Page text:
Quality Assurance in Lithuanian Higher Education. Comparative Analysis of Non-University and University Study Evaluation

NameEURASHE_AC_Vilnius_050428-29_pres_STUMBRYS_and_SERPATAUSKAS.pdf
Size5.3 MB
Downloads521
Year2005
Author(s)Eugenijus Stumbrys, Almantas Šerpatauskas
Abstract
Quality Assurance of Lithuanian Higher education was started when the Centre for Quality Assessment in Higher Education has been established in 1995. There are three types of assessment in Higher Education in Lithuania: assessment of study programmes; assessment of research and development; general qualitative assessment of Higher Education Institutions.
The regular evaluation of study programmes was started in 1999. At that time only university type study programmes were assessed by the Centre. The evaluation of non-university study programmes was started at the end of 2001. The reason why non-university study programmes were started to be assessed later is that non-university studies were introduced in Lithuania only in 2000. Until now the Centre assessed quality of 473 study programmes. Among them there were only 22 nonuniversity study programmes assessed. This big difference in assessed programmes comes from the fact that non-university study programmes were started to be evaluated a few years later. The other reason is that there are ~300 non-university programmes in the State Registry and almost 1000 university level programmes. The purpose of the study programme assessment is accreditation – estimation how the programmes meets legal requirements and main accreditation criteria. The Centre also performs an institutional assessment of Colleges. It started at the end of 2004. At the moment only institutional assessment of Colleges is performed. The institutional assessment of University type institutions is not started yet.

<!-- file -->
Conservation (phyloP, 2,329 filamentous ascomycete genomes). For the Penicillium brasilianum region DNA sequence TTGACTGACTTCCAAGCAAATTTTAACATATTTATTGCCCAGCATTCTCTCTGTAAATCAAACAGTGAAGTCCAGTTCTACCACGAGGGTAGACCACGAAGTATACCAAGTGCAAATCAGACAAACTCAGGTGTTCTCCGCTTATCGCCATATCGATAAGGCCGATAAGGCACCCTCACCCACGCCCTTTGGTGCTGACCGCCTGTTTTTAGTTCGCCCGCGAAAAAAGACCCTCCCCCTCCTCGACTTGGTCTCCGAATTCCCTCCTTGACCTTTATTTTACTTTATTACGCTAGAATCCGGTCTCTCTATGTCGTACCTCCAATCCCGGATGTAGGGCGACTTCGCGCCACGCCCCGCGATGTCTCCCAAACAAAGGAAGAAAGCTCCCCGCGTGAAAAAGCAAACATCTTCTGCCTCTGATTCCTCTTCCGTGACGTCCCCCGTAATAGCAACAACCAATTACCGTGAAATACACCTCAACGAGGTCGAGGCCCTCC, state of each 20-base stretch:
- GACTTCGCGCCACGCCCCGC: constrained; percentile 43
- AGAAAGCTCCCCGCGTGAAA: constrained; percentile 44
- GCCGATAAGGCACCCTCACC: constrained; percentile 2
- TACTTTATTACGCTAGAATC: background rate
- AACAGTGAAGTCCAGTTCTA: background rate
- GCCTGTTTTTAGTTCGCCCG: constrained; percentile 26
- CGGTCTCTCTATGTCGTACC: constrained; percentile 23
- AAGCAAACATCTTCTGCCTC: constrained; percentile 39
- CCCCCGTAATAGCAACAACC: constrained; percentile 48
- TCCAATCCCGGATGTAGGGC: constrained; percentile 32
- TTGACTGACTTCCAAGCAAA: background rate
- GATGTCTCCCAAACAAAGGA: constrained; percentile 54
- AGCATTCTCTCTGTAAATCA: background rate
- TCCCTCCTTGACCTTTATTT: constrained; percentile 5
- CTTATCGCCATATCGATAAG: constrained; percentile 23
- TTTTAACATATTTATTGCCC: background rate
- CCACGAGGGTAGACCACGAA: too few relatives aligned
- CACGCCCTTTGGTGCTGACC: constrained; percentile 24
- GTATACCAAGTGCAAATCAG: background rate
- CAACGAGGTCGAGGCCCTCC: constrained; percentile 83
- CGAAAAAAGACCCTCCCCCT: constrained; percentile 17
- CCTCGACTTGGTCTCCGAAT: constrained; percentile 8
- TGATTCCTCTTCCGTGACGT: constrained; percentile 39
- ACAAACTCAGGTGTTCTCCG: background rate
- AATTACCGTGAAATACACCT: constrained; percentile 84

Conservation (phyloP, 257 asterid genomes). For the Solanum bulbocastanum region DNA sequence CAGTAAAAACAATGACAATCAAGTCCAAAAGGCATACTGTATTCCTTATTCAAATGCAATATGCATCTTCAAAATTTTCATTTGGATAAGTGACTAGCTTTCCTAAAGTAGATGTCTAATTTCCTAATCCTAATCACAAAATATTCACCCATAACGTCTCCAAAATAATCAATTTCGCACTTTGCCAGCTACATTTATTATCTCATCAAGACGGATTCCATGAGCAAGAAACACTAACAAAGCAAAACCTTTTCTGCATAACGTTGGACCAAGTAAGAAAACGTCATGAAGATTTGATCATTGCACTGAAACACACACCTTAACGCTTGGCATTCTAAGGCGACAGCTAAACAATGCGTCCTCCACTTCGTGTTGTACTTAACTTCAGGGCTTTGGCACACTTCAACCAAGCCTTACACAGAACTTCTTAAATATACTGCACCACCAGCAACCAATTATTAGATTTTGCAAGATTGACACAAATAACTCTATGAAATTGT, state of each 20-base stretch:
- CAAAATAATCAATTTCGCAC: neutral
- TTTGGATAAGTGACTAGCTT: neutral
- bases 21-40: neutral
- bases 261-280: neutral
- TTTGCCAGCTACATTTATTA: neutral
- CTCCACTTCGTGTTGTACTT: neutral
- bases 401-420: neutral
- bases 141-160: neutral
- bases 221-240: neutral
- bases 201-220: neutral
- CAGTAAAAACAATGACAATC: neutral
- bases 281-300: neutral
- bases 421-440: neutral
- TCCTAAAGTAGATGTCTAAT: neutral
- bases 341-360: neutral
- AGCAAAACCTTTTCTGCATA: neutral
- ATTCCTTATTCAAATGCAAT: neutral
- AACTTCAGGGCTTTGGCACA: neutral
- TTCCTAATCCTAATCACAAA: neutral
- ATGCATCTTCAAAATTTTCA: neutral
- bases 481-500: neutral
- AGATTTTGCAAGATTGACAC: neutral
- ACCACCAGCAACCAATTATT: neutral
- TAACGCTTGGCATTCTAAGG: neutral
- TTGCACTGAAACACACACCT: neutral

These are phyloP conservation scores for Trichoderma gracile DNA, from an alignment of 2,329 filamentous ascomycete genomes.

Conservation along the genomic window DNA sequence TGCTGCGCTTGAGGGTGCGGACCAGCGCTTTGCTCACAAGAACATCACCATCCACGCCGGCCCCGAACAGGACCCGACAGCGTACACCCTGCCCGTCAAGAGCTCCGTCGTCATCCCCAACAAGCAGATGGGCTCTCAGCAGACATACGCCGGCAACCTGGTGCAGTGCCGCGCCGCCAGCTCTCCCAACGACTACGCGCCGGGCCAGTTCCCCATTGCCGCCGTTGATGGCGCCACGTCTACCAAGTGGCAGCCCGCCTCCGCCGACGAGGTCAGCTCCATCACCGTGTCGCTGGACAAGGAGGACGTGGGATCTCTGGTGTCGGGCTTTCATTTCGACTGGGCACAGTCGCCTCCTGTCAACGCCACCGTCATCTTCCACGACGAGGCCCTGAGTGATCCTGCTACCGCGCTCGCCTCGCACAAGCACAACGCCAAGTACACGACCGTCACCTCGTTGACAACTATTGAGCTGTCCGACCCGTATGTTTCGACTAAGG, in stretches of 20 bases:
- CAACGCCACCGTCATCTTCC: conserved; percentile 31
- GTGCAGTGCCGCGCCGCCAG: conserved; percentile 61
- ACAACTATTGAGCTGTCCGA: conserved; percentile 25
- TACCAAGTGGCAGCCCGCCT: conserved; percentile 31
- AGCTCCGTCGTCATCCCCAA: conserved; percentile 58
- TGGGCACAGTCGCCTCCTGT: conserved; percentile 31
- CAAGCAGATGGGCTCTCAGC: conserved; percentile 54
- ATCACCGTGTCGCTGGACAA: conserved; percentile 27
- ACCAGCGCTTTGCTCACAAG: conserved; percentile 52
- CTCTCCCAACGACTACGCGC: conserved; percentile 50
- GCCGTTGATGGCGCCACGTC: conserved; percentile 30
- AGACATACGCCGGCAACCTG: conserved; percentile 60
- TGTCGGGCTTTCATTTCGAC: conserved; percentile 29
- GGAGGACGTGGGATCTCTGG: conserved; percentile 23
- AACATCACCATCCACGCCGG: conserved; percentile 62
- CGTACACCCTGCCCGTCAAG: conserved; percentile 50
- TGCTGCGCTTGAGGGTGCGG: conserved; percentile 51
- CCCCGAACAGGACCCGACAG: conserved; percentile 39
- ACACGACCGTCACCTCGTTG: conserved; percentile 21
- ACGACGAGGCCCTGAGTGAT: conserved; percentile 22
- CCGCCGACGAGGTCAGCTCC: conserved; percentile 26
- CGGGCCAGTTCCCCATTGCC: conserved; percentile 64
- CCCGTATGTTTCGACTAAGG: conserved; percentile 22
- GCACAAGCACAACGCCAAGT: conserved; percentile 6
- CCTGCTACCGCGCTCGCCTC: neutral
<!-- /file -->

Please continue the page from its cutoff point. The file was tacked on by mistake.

Assessment of study programmes starts with the annual plan indicating which study programmes will be assessed. Each year the Centre evaluates study programmes of 5-8 study areas (approx. 150 study programmes in total). Colleges and universities presents the self assessment reports to the Centre which composes an expert team (of local or international experts) to assess the programmes. Expert team analyses a self-assessment report of the HEI. One of the most important stages in assessment procedures is experts’ site visit to the Higher Education institution. After site visit experts submit the draft report of external assessment to an assessed institution of research and higher education which within 10 days may indicate in written form the experts' mistakes found and make an argued suggestion to change certain conclusions and recommendations of the assessment. On receiving these remarks from the assessed institution of research and higher education, the experts prepare the final external assessment report and submit it to the Centre. The final assessment report is then submitted to the Experts‘ Council which evaluates the assessment report and gives recommendations on accreditation.
The final decision on accreditation is taken by the Minister of Science and Education.
CategoriesQuality of HE » 2005 15th Annual Conference